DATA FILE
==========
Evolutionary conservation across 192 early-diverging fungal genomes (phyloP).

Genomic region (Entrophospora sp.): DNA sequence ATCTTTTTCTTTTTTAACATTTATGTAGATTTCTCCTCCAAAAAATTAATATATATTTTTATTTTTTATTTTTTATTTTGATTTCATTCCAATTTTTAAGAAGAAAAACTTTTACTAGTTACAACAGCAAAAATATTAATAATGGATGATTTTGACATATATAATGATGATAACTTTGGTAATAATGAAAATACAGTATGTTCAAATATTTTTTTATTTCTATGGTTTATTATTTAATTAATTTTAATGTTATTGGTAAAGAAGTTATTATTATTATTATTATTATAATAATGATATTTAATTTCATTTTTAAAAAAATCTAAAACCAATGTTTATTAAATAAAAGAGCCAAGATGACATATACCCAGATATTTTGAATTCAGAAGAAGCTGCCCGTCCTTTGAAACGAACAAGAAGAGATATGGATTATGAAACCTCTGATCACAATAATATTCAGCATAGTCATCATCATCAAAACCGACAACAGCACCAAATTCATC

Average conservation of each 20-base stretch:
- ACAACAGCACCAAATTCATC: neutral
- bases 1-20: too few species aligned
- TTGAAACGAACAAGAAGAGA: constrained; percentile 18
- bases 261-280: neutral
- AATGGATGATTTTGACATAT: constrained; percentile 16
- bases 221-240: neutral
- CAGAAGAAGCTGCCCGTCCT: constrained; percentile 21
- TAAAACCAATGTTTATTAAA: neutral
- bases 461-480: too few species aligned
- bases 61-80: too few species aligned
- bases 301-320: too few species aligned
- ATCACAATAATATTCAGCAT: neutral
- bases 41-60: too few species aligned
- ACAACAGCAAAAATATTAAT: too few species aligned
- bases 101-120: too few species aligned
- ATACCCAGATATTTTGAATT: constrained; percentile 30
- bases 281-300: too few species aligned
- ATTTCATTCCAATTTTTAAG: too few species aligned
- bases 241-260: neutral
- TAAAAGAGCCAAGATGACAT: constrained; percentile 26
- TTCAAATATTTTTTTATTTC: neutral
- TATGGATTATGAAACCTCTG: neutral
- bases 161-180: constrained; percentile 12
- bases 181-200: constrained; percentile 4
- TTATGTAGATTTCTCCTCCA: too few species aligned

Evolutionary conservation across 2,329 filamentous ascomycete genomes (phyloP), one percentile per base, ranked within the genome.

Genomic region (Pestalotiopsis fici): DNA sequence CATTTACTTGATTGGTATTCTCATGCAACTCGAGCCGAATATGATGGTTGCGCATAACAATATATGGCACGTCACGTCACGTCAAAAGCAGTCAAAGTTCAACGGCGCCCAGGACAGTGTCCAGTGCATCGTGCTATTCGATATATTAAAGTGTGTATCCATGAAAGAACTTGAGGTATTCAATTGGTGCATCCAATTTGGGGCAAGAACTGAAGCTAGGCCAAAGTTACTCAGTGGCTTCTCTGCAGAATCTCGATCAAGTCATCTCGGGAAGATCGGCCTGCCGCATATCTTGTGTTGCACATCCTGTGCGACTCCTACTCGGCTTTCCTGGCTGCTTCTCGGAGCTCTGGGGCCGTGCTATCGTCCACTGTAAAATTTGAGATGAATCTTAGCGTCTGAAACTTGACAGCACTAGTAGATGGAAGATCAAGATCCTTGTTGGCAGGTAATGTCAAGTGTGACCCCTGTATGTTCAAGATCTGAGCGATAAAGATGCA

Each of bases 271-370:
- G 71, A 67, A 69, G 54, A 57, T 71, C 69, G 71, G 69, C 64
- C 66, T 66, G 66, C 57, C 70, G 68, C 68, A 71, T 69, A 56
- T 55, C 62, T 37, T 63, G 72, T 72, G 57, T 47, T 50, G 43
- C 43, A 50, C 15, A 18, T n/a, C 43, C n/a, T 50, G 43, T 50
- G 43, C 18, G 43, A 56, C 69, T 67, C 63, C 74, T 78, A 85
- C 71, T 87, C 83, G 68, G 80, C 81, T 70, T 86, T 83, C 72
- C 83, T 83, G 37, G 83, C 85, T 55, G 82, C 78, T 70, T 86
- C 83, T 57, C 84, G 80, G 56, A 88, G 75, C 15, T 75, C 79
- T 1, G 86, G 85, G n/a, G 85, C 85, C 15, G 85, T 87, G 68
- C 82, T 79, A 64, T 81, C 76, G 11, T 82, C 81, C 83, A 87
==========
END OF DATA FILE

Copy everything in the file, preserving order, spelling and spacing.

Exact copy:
Evolutionary conservation across 192 early-diverging fungal genomes (phyloP).

Genomic region (Entrophospora sp.): DNA sequence ATCTTTTTCTTTTTTAACATTTATGTAGATTTCTCCTCCAAAAAATTAATATATATTTTTATTTTTTATTTTTTATTTTGATTTCATTCCAATTTTTAAGAAGAAAAACTTTTACTAGTTACAACAGCAAAAATATTAATAATGGATGATTTTGACATATATAATGATGATAACTTTGGTAATAATGAAAATACAGTATGTTCAAATATTTTTTTATTTCTATGGTTTATTATTTAATTAATTTTAATGTTATTGGTAAAGAAGTTATTATTATTATTATTATTATAATAATGATATTTAATTTCATTTTTAAAAAAATCTAAAACCAATGTTTATTAAATAAAAGAGCCAAGATGACATATACCCAGATATTTTGAATTCAGAAGAAGCTGCCCGTCCTTTGAAACGAACAAGAAGAGATATGGATTATGAAACCTCTGATCACAATAATATTCAGCATAGTCATCATCATCAAAACCGACAACAGCACCAAATTCATC

Average conservation of each 20-base stretch:
- ACAACAGCACCAAATTCATC: neutral
- bases 1-20: too few species aligned
- TTGAAACGAACAAGAAGAGA: constrained; percentile 18
- bases 261-280: neutral
- AATGGATGATTTTGACATAT: constrained; percentile 16
- bases 221-240: neutral
- CAGAAGAAGCTGCCCGTCCT: constrained; percentile 21
- TAAAACCAATGTTTATTAAA: neutral
- bases 461-480: too few species aligned
- bases 61-80: too few species aligned
- bases 301-320: too few species aligned
- ATCACAATAATATTCAGCAT: neutral
- bases 41-60: too few species aligned
- ACAACAGCAAAAATATTAAT: too few species aligned
- bases 101-120: too few species aligned
- ATACCCAGATATTTTGAATT: constrained; percentile 30
- bases 281-300: too few species aligned
- ATTTCATTCCAATTTTTAAG: too few species aligned
- bases 241-260: neutral
- TAAAAGAGCCAAGATGACAT: constrained; percentile 26
- TTCAAATATTTTTTTATTTC: neutral
- TATGGATTATGAAACCTCTG: neutral
- bases 161-180: constrained; percentile 12
- bases 181-200: constrained; percentile 4
- TTATGTAGATTTCTCCTCCA: too few species aligned

Evolutionary conservation across 2,329 filamentous ascomycete genomes (phyloP), one percentile per base, ranked within the genome.

Genomic region (Pestalotiopsis fici): DNA sequence CATTTACTTGATTGGTATTCTCATGCAACTCGAGCCGAATATGATGGTTGCGCATAACAATATATGGCACGTCACGTCACGTCAAAAGCAGTCAAAGTTCAACGGCGCCCAGGACAGTGTCCAGTGCATCGTGCTATTCGATATATTAAAGTGTGTATCCATGAAAGAACTTGAGGTATTCAATTGGTGCATCCAATTTGGGGCAAGAACTGAAGCTAGGCCAAAGTTACTCAGTGGCTTCTCTGCAGAATCTCGATCAAGTCATCTCGGGAAGATCGGCCTGCCGCATATCTTGTGTTGCACATCCTGTGCGACTCCTACTCGGCTTTCCTGGCTGCTTCTCGGAGCTCTGGGGCCGTGCTATCGTCCACTGTAAAATTTGAGATGAATCTTAGCGTCTGAAACTTGACAGCACTAGTAGATGGAAGATCAAGATCCTTGTTGGCAGGTAATGTCAAGTGTGACCCCTGTATGTTCAAGATCTGAGCGATAAAGATGCA

Each of bases 271-370:
- G 71, A 67, A 69, G 54, A 57, T 71, C 69, G 71, G 69, C 64
- C 66, T 66, G 66, C 57, C 70, G 68, C 68, A 71, T 69, A 56
- T 55, C 62, T 37, T 63, G 72, T 72, G 57, T 47, T 50, G 43
- C 43, A 50, C 15, A 18, T n/a, C 43, C n/a, T 50, G 43, T 50
- G 43, C 18, G 43, A 56, C 69, T 67, C 63, C 74, T 78, A 85
- C 71, T 87, C 83, G 68, G 80, C 81, T 70, T 86, T 83, C 72
- C 83, T 83, G 37, G 83, C 85, T 55, G 82, C 78, T 70, T 86
- C 83, T 57, C 84, G 80, G 56, A 88, G 75, C 15, T 75, C 79
- T 1, G 86, G 85, G n/a, G 85, C 85, C 15, G 85, T 87, G 68
- C 82, T 79, A 64, T 81, C 76, G 11, T 82, C 81, C 83, A 87